The Growing Pressure to Prosecute Article 120 Cases

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The recent US v. Sinclair verdict seems to be an anomaly.  As a Civilian Defense Counsel, I have handled an increasing number of Sexual Assault and Maltreatment cases over the past few years. The pressure from the US Congress to prosecute sexual assault cases in the US Military continues to grow and at least in the Fort Campbell Jurisdiction the pressure has grown to prosecute any and all cases.

There is a perception that the military does not prosecute sexual assault cases.  That is not what I have seen.  There are many cases where legitimate allegations of sexual assault are brought against Soldiers in the military.  The problem is that there has also developed what I call the military “sexual assault generation machine.”

The Government’s tools to prosecute sexual assault cases have grown immensely.  With the assignment of Special Victim’s Prosecutors (SVP), who are trained in specific techniques for the prosecution of sexual assault, the US Army has a focused policy of “believe the alleged victim” without question.  Once an allegation is made and charges are preferred the alleged victim is assigned her own Victim Advocate, who is all an attorney.  These Victim attorneys are then asserted in the criminal process to give the alleged victim a voice.  In addition, specially assigned JAG attorneys are appointed to conduct Article 32 hearings.  What this has created is a process by which once an allegation of sexual assault is made, the case is almost inevitably going to end in a trial.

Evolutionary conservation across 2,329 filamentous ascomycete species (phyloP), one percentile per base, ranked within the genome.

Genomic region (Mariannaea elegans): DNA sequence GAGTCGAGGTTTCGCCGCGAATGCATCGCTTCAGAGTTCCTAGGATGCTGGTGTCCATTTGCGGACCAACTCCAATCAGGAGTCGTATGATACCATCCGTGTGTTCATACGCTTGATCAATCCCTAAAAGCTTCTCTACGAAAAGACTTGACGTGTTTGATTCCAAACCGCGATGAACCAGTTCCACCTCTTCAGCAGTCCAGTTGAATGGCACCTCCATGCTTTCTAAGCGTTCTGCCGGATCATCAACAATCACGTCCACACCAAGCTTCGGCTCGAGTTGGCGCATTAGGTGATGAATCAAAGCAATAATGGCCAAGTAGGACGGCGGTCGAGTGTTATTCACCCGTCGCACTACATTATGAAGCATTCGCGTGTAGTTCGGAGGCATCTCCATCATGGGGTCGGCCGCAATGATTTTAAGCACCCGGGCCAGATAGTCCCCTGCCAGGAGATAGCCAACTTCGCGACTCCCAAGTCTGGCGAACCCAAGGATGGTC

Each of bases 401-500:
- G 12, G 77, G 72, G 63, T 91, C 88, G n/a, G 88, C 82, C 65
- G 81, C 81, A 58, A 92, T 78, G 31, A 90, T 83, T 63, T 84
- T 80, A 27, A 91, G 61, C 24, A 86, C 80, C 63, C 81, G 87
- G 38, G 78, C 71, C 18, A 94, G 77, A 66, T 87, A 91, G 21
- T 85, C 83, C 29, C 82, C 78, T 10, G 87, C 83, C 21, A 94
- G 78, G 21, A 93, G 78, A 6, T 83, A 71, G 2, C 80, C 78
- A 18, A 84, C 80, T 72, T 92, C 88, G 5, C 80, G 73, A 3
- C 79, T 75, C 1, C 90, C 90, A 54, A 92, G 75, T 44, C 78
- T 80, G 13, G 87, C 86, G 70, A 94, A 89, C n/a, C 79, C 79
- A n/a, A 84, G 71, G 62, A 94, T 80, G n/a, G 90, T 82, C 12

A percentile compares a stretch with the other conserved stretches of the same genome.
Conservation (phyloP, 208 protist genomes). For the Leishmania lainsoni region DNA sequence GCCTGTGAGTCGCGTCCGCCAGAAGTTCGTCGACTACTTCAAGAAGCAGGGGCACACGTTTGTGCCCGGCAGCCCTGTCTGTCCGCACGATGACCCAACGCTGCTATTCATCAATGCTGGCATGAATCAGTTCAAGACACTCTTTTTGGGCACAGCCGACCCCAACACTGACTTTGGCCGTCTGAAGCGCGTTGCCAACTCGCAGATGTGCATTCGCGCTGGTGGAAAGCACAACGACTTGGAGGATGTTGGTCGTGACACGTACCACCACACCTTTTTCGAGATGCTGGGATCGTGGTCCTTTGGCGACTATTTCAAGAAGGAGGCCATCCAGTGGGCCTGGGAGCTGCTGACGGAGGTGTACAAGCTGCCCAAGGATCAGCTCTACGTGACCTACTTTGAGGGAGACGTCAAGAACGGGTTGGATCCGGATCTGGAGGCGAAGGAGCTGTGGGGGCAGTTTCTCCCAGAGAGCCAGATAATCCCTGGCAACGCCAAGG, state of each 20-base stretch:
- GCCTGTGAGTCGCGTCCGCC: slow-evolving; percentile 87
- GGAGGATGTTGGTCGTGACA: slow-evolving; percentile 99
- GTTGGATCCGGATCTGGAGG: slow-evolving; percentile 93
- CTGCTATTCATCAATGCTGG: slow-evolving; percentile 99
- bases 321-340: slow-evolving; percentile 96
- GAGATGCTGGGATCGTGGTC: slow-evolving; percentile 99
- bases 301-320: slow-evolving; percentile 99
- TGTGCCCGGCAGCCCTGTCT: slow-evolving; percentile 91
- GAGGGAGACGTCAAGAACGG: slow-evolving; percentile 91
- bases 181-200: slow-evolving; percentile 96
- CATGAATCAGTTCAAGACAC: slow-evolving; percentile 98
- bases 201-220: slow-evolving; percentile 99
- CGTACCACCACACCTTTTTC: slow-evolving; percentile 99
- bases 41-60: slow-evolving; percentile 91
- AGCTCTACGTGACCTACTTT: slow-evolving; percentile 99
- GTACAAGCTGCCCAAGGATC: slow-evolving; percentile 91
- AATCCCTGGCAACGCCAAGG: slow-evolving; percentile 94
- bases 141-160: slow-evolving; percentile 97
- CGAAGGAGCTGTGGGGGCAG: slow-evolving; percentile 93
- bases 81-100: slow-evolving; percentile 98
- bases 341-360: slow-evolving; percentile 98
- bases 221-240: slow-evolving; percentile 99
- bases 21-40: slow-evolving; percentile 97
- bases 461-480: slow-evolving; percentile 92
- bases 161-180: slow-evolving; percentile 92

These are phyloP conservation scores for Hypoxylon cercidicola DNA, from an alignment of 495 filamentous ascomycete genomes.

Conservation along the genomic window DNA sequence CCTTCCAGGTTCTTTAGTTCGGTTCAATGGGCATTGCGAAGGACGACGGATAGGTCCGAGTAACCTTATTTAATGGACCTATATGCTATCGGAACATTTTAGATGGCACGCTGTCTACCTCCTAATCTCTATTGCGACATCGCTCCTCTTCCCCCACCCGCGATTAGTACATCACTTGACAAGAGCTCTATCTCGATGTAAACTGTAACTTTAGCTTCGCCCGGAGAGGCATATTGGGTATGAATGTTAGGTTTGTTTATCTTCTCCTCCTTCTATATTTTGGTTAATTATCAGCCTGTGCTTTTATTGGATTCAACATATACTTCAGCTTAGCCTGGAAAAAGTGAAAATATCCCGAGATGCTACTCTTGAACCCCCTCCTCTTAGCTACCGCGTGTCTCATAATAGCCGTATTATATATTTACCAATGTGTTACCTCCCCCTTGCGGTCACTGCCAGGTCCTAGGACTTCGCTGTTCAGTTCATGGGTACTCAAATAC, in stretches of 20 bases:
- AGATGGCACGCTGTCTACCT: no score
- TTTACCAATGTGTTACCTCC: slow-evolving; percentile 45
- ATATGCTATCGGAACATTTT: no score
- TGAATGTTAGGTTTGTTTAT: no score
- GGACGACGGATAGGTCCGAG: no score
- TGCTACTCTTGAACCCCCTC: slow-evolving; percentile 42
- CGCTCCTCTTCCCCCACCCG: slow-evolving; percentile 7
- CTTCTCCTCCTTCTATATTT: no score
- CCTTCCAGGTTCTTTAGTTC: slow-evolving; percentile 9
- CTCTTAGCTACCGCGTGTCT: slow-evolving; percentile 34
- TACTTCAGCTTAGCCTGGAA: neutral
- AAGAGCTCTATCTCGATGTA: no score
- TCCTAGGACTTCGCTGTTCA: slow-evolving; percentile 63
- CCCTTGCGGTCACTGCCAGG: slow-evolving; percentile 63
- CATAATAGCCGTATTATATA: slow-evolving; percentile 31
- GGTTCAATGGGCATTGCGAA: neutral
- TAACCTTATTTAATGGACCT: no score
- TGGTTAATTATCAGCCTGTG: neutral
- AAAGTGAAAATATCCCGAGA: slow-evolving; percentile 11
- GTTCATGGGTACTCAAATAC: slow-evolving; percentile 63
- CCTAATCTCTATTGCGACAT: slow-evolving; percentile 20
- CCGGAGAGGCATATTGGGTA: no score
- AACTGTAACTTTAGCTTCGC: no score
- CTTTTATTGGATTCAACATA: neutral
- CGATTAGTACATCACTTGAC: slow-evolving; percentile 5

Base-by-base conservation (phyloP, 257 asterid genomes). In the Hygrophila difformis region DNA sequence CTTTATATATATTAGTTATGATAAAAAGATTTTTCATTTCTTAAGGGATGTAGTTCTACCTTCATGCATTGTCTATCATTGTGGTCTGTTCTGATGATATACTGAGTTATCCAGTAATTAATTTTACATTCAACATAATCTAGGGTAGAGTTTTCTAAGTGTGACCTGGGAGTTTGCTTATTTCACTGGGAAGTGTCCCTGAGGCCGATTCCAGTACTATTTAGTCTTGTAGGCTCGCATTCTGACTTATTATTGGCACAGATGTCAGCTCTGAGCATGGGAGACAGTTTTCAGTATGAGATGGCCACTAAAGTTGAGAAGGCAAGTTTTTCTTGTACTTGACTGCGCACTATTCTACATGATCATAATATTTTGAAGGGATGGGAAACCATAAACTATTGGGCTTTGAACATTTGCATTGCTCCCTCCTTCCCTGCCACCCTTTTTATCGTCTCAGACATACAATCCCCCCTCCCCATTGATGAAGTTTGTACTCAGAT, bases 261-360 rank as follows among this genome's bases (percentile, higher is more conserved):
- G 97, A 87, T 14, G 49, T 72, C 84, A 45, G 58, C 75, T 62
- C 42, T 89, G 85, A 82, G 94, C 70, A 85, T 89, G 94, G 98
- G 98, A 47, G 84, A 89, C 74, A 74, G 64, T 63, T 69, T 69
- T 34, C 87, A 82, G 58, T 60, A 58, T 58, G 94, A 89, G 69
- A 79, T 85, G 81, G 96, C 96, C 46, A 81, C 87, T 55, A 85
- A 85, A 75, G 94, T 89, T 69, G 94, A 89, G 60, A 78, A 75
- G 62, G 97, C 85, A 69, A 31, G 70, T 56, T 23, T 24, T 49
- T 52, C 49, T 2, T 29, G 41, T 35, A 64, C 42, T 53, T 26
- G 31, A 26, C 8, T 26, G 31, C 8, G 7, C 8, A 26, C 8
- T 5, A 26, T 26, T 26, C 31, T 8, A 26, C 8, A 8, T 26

Whether victim’s rights advocates want to hear it or not, false allegations are made.  There are plenty of men and women who are sexually assaulted and bring valid allegations against their perpetrators.  The problem is that people have any number of motivations to tell a lie.  The policy of the US Army and the military at large is to believe the victim- no matter what.  This is in direct conflict with the United States Constitution that has a fundamental and underlying premise that an accused person is innocent until proven guilty.  That presumption seems to have disappeared in the US military.

Defending against these false sexual assault allegations is both complex and time-consuming.  Defense counsel must be prepared with expert witnesses, proper discovery and relentless assault against the presumption the alleged victim must be telling the truth.  At closing argument, the SVP will almost surely be employing an argument that encompasses this presumption.

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